Effectiveness of an educational video on concussion knowledge in minor league hockey players: a cluster randomised controlled trial
Cusimano, M. Chipman, M. Donnelly, P. Hutchison, M. Br J Sports Med. 2013 Aug 5. doi: 10.1136/bjsports-2012-091660.
Take Home Message: Despite immediate improvement in concussion-related knowledge, the use of a concussion education video was ineffective in long-term knowledge transfer among minor league hockey players.
Sport-related concussion is a major topic of discussion in the sports medicine community and there is an increasing awareness that educating athletes may be an effective injury prevention strategy. A recent study of high school athletes showed that despite having a reasonable knowledge base, a majority of athletes in the study experienced concussion-related events or symptoms but did not report them. With results such as these in mind, Cusimano et. al evaluated the effectiveness of a concussion safety video (similar to this video) on knowledge transfer among minor league hockey players. The authors enrolled a total of 267 players with a mean age of 11.6 years from 32 different teams across two age division and two competition levels. Teams were then randomly assigned to either a no-video or video group, which watched the “Smart Hockey: More Safety, More Fun” (Smart Hockey video). The authors gave both groups two 11-question questionnaires that reviewed concussion knowledge (CK) as well as attitudes and behavior. The groups completed the questionnaires at baseline – prior to the video for the video group – after the video (video group only), and at a 2-month follow-up. Immediately after watching the video, players’ CK scores increased compared to their scores before the video. These improvements appear to be transient in the younger age division because their CK scores at the 2 month follow-up visit were similar to the no-video group. However, athletes in the older age division retained some knowledge at the 2-month follow-up. Both groups had no change in attitudes and behavior scores at the 2-month follow-up.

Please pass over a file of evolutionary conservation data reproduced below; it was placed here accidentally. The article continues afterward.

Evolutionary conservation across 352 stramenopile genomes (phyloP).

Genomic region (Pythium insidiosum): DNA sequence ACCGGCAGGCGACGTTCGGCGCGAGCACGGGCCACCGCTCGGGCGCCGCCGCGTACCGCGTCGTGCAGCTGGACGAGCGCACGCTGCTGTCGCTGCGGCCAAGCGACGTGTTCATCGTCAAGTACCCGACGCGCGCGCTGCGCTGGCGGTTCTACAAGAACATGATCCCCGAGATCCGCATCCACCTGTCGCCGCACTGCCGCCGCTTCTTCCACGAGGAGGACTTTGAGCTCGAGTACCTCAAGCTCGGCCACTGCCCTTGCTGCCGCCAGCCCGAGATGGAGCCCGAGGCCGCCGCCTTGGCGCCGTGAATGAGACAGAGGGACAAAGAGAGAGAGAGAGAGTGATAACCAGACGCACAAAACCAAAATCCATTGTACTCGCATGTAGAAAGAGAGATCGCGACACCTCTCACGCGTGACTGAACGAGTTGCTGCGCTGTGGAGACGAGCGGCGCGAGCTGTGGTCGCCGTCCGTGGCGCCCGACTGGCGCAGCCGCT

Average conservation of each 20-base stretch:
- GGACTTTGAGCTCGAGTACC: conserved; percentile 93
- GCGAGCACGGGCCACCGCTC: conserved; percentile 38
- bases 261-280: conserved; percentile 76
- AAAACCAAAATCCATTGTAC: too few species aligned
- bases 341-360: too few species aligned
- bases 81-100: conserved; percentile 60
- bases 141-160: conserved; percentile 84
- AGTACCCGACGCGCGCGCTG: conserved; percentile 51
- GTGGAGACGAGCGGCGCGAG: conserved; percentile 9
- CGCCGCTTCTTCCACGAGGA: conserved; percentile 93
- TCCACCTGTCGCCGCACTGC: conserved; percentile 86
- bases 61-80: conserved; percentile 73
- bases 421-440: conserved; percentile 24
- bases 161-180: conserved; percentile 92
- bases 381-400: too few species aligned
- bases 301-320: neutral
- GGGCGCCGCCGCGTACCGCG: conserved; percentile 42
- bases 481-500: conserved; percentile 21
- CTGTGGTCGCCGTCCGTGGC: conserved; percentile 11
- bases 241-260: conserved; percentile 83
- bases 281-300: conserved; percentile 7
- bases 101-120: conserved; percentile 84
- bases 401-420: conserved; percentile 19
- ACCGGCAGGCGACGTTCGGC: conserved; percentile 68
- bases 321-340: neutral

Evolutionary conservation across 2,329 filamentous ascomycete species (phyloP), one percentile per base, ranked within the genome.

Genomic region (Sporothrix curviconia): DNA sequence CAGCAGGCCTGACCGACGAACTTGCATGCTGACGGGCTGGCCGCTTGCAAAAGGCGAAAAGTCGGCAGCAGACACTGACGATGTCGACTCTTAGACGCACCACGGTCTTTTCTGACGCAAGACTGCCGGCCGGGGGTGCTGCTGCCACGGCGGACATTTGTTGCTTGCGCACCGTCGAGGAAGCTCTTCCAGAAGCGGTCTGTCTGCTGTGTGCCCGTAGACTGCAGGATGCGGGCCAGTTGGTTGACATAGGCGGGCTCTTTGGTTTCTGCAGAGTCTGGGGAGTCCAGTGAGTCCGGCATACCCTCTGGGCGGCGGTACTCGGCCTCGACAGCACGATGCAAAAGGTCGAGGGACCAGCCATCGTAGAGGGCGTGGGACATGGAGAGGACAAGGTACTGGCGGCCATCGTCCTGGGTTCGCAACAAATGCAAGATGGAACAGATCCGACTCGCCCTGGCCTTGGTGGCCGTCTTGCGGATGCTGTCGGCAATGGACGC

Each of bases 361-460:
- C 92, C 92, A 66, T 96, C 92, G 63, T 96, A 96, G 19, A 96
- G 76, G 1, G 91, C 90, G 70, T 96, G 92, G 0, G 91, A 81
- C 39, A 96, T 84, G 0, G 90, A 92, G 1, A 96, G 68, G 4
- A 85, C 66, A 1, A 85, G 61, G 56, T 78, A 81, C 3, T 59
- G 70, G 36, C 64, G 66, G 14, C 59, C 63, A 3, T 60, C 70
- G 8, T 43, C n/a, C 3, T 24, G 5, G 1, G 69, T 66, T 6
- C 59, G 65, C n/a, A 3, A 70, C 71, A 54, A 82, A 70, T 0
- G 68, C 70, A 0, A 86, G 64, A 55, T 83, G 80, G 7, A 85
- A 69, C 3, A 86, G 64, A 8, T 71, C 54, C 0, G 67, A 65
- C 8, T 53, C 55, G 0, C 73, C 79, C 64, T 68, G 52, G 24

The results of this study are important because they continue to highlight a gap in knowledge transfer among athletes with regards to concussion education. These results might not be surprising since this was a single modality without reinforcement, but combining an educational tool, such as a video, with reminders like in-locker room posters has been shown to be effective. Additional review of the results showed that older athletes had a greater knowledge of concussion-related information at baseline when compared with the younger age group. Given these findings, if we develop age-speciﬁc educational initiatives or reminders we may produce effective long-term knowledge transfer among young hockey players. Research aimed at evaluating a multi-modal approach to knowledge transfer is also an essential next step in evaluating long-term change in knowledge, behaviour, or attitude.
Questions for Discussion: Have you found an effective method to improve knowledge transfer among the athletes under your care? When do you feel is the most appropriate age to start educating athletes on sports-related concussion?
Written by: Stephen Stache, MD
Reviewed by: Jeffrey Driban